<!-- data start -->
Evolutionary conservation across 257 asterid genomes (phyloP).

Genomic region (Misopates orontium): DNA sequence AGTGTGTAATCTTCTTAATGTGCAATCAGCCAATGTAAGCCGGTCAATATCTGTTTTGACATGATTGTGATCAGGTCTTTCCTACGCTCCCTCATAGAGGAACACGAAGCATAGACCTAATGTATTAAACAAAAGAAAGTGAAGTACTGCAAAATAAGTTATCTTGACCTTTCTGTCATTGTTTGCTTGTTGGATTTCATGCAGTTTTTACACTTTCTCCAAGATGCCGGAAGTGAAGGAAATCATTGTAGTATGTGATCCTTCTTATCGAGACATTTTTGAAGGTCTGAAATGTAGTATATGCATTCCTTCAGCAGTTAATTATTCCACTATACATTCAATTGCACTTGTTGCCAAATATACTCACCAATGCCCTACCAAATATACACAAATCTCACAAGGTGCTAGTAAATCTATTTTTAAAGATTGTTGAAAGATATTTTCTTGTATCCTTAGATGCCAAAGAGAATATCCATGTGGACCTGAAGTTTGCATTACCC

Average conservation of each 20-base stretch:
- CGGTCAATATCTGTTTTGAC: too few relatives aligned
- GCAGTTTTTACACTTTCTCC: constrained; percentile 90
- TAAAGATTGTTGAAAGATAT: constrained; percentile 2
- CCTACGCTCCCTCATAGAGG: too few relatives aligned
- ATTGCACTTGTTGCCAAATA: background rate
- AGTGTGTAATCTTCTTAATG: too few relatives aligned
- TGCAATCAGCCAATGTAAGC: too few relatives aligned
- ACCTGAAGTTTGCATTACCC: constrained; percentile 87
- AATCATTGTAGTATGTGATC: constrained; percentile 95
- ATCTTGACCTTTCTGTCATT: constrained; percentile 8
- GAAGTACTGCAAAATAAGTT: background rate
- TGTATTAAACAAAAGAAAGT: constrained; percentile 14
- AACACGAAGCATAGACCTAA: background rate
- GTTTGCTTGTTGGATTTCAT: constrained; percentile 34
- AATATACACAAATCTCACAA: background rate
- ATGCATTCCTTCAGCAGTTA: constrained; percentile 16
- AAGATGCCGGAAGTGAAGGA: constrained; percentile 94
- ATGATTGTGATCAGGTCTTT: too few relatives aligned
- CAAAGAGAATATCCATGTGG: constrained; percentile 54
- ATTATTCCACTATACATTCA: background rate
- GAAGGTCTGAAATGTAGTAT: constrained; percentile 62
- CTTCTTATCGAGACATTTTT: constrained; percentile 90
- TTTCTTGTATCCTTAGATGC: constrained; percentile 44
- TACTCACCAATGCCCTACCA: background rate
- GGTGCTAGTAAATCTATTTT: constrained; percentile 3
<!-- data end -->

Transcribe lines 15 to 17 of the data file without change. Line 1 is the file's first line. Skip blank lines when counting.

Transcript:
- TGTATTAAACAAAAGAAAGT: constrained; percentile 14
- AACACGAAGCATAGACCTAA: background rate
- GTTTGCTTGTTGGATTTCAT: constrained; percentile 34